- Jim Campbell Illustration
Time is running out for Jennifer Watts. At 21, the former barrel-racing cowgirl from Elk, Wash., is old as far as runway models go.
Watts is 5-foot-8, loves Pabst Blue Ribbon and the Philadelphia Eagles. She’s in college and wants to be the next female broadcaster on ESPN. And today she’s working as a fashion model.
But for how much longer? Most runway models are 14 to 19, according to a report in USA Today. Some are even younger: A 12-year-old caused an uproar in 2007 when she was named the official face of Australia’s Gold Coast Fashion Week. In Britain, officials have even tried to ban catwalk models younger than 16 in order to protect them from eating disorders and sexual exploitation.
At the Spokane’s Top Model competition, things are a little different. Red Eye Promotions, the organizers of the event, didn’t uphold the rigid weight, height and age standards that other competitions institute. They wanted to be inclusive. “We wanted the event to be open to everyone, to show that Spokane’s fashion scene is diverse,” says event manager Taylor Fyhrie.
More pageant than fashion show, Fyhrie says the event was created to celebrate Spokane’s growing fashion scene.
“The event is about bringing new opportunities to Spokane,” he says. “Spokane is working to get caught up as far as Seattle and other more fashionably-forward communities.”
At the competition on Saturday, models will strut on the catwalk in front of fashion executives and professionals from Seattle Fashion Week. Each model is paired with one of eight local salons and eight local boutiques, which are also competing for a grand prize. But despite the call for women of all shapes and sizes, the top 40 selected for the final round look much the same: skinny. Most are ages 17-20. A couple models are older, Fyhrie says. There’s Watts, at 21, and the oldest is “maybe 23.”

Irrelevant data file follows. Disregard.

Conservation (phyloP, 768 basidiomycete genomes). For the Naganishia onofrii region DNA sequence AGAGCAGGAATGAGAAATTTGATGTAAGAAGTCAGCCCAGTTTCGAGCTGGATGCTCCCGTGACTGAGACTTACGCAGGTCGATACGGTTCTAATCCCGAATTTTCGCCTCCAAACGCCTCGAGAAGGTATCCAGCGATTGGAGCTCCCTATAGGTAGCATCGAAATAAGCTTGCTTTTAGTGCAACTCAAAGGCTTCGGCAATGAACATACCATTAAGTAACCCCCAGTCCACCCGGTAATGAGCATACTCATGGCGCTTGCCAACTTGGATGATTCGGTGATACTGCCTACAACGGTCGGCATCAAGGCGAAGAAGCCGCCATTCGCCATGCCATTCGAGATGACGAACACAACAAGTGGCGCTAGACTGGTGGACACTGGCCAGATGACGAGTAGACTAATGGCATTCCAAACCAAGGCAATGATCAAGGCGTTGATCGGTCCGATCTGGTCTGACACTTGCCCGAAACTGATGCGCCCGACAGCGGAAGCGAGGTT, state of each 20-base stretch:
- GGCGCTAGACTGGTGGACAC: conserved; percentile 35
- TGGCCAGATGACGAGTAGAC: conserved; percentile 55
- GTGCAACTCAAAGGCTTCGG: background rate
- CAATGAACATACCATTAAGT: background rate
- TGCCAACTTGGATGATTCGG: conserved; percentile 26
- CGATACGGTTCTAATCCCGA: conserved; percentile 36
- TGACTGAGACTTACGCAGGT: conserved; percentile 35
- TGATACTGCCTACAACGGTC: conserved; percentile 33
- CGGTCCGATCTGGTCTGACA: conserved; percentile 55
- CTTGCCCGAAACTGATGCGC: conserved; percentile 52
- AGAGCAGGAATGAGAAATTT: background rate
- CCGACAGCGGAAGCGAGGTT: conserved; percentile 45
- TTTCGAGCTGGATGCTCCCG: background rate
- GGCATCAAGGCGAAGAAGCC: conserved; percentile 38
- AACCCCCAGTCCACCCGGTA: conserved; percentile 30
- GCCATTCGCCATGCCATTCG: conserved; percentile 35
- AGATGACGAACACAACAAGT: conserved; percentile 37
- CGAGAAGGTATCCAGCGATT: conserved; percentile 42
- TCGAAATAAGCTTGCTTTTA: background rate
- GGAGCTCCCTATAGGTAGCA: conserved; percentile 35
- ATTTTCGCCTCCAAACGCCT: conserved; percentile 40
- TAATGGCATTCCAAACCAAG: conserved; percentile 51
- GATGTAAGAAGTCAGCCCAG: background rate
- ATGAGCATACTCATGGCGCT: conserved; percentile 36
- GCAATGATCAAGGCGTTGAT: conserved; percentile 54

To Watts, who’s made it into the top 40, the youth of her competitors is apparent. “I remember during our first photo shoot, I was talking about getting a drink afterwards and a lot of girls just stared at the floor. I feel old in this competition, but it’s a reality of the actual industry.”
The impact of our youth- and image-obsessed culture isn’t just felt by models, says Elizabeth Kissling, professor of communication and women’s and gender studies at Eastern Washington University.
“Growing up has changed for young women. Their project is their body, dieting, learning to apply make up ... the fundamental project that an adolescent girl is working on is maintaining her looks.”
This message is underscored by advertising, which delivers the message hundreds of thousands of times during a woman’s life, Kissing says.
“We all think that media doesn’t affect us, but that it affects other people, ” Kissling says. “The vision of the world created for us by media doesn’t include women over the age of 40. And those women who are shown are either selling products to make us look younger or are being scrutinized for getting plastic surgery.”
Nicole Beach, a local model who once graced the cover Vogue Italia, Esquire, and Elle magazine, says the pressure is only greater on the models themselves, who often feel objectified.
“The business can be brutal to the point that I don’t think a lot of people can handle it,” she says. “Models need a strong sense of themselves before they enter the business. They need to know their boundaries.”
Now 38, she says her time as a model was a “dream come true.” While she doesn’t follow the industry anymore, she is supportive of other women wishing to enter the business. She just hopes they receive more guidance and direction than she did.
“I don’t have any regrets,” she says. “I just find it hard to transition into other things. I think that’s what’s hard for models. People will always see you as a model.”
For Watts, modeling is something she loves, but she knows it won’t last forever. That’s why she’s recently finished her associate’s degree in communication and plans to study broadcast journalism.
“There’s so much more to me than just this,” she says, circling her face with a long-delicate hand. “Because this may fade but my education is important.”
Although Watts says she doesn’t have body image issues, her perceptions of aging are on her mind.
“You realize eventually, and I have, that the human body starts to age at 18,” she says. “You start to go downhill after age 18 and you start seeing your mortality when you see little wrinkles or a varicose spider vein or a stretch mark or dark under-eye circles. And I’m going to fight it the whole way through.”